Part 2 of my recent article on reasons why apparently believing people might decline to get serious about their local church.
Do they grasp that the gospel is all of grace?
Without being overwhelmed with wonder at the grace of God there is no lasting motivation for Christian service. People will serve for a period out of duty, guilt or under the expectations of others, but where there is no joy in God a yawning chasm eventually opens up between their dutiful service and the fact that they have empty hearts. Ultimately the service is unsustainable because the inner motivation of knowing God in the heart simply isn't there. On the surface, teaching people that we are both saved and sanctified entirely by grace, without works, sounds like a recipe for thinking that they don't have to serve. In reality it works in completely the opposite way.
As people get to know God they long to be part of his purposes. Bill Hybels is fond of saying that he never finds it hard to ask people to volunteer their precious time because it is an invitation to explore the purpose of God for their life, and what could be more wonderful than that?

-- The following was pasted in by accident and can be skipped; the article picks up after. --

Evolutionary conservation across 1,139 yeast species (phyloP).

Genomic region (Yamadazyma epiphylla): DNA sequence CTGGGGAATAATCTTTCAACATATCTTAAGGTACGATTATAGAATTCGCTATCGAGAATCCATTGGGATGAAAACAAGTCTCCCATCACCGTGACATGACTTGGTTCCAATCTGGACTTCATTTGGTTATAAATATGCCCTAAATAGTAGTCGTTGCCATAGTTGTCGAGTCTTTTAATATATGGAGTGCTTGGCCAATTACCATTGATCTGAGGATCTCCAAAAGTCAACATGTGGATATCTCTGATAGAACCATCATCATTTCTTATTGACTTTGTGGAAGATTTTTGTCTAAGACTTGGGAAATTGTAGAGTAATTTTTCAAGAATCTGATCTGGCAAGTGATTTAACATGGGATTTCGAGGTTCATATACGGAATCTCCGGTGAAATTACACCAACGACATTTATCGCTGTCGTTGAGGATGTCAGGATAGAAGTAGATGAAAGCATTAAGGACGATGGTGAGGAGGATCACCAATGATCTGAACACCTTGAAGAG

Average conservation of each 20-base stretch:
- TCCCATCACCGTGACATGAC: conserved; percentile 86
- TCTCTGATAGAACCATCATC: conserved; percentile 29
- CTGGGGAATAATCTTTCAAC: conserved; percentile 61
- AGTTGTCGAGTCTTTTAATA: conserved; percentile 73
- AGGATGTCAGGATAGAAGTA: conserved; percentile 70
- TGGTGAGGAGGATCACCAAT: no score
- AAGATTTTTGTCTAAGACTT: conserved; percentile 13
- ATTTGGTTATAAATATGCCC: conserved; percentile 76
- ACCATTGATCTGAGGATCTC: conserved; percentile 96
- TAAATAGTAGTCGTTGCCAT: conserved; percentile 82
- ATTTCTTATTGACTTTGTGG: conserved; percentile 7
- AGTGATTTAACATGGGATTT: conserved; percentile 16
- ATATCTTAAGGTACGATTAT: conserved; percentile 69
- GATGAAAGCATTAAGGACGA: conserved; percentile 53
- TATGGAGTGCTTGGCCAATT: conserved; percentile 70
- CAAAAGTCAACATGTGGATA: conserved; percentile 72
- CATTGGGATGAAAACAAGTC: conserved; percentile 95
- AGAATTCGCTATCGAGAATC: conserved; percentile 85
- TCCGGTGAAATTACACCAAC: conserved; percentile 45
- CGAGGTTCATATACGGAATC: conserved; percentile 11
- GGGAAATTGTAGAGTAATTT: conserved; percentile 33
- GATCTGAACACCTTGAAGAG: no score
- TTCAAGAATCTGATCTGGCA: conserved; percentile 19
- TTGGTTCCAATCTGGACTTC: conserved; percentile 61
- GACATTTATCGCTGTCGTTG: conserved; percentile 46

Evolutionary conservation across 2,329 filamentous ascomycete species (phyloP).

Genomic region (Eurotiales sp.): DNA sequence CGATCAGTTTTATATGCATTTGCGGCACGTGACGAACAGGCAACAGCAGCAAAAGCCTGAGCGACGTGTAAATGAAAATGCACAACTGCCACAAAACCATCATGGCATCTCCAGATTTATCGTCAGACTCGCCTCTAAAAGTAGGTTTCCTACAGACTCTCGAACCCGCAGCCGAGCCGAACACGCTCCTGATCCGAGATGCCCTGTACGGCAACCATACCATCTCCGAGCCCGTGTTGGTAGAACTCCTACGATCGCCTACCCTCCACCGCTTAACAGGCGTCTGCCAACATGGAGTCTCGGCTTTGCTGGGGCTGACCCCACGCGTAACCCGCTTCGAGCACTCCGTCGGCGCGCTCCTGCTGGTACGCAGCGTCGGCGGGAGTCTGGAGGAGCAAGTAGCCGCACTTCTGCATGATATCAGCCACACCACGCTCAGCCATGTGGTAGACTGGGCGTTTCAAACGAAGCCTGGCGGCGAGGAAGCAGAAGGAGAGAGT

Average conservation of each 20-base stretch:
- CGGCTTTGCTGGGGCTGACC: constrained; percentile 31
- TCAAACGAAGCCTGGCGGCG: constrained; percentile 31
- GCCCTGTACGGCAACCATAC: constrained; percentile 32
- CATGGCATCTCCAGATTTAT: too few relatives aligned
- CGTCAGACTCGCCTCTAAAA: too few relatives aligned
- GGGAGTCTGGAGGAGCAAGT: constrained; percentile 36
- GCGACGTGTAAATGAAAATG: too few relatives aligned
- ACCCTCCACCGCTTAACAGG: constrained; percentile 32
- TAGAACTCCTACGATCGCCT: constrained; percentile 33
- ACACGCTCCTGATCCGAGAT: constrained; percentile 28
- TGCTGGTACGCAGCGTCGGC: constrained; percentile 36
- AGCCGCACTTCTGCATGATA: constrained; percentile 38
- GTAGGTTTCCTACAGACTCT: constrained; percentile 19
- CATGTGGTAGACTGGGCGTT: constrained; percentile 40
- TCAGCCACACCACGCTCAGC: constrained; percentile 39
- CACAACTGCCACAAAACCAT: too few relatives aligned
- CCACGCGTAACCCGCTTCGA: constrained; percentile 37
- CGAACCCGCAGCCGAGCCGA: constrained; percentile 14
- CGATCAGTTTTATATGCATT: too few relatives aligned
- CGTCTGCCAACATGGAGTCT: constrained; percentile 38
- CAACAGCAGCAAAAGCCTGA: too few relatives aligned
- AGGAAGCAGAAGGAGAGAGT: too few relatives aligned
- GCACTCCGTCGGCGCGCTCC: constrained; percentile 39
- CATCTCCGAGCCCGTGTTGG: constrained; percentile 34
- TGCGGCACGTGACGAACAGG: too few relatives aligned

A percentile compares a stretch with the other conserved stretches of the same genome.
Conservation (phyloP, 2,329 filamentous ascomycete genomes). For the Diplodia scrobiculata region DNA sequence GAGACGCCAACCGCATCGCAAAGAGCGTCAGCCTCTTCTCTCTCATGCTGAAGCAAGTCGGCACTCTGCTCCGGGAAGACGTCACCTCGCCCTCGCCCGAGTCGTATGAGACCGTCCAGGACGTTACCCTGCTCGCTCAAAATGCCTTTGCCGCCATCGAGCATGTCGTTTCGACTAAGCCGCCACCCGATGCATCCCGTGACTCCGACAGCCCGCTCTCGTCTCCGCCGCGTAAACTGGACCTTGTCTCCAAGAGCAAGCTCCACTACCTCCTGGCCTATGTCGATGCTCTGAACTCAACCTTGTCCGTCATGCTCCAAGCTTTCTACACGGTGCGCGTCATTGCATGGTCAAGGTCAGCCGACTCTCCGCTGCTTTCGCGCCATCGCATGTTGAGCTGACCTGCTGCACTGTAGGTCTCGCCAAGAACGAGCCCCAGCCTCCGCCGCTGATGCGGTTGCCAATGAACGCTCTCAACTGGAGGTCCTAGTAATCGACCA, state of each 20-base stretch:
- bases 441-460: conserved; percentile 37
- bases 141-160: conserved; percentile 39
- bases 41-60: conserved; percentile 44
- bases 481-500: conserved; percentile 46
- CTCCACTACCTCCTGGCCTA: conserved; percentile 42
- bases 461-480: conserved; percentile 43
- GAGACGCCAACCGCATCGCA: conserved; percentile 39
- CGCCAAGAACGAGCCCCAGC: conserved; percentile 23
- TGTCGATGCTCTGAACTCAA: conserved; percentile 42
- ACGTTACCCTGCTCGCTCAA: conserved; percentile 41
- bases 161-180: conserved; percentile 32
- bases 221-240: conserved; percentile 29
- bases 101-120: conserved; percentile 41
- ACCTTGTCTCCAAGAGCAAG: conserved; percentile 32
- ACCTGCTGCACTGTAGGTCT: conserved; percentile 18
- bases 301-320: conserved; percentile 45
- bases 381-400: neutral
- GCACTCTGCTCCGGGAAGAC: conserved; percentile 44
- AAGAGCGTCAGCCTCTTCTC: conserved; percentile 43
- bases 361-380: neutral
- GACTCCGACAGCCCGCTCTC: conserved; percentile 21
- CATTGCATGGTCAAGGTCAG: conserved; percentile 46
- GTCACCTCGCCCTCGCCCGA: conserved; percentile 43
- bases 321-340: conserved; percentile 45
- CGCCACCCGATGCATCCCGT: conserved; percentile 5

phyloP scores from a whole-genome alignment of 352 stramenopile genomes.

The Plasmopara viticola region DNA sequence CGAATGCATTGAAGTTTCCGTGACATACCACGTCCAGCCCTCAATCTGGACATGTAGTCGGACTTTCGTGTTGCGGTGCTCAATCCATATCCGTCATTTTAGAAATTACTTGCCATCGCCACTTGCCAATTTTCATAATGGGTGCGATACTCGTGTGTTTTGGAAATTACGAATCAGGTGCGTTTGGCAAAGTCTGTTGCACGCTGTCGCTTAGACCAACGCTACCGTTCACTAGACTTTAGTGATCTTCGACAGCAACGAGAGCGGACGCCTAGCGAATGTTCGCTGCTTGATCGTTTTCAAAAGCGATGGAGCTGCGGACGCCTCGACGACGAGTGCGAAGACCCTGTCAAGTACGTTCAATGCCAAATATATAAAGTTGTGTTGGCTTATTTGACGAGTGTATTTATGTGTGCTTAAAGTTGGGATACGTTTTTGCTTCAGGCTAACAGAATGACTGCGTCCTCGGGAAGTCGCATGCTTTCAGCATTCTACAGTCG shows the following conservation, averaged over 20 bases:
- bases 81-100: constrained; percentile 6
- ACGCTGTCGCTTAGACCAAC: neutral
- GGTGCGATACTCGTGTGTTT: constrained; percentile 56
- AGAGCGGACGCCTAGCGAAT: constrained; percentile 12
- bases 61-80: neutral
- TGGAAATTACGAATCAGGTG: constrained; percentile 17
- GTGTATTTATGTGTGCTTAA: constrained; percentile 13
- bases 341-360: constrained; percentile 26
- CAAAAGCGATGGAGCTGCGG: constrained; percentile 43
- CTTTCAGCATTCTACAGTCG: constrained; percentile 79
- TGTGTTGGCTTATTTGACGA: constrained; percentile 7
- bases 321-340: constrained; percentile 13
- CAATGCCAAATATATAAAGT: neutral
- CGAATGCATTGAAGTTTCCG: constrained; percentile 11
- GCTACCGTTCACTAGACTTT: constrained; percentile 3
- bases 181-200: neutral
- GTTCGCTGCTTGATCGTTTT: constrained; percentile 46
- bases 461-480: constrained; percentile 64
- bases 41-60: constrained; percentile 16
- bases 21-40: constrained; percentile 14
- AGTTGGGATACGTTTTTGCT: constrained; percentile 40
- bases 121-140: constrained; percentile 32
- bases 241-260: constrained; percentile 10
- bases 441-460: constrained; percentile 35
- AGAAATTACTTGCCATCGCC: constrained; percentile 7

If people don't find the invitation wonderful we have to ask if they are enjoying God's grace. There is no power for service without his grace, no motivation to pray unless we believe we have a heavenly Father who is eager to answer, no reason to explain our faith if we are only inviting others to a religion of dutiful works. And until they are living and loving the gospel of God's grace we need to resist the temptation to try to get them to fully commit to the life of the local church because it will be on the wrong basis. They will receive the message that discipleship is participating in activity rather than loving God, or they will try to disguise lack of discipleship by activity and maintain that they are growing Christians because of their dutiful contributions.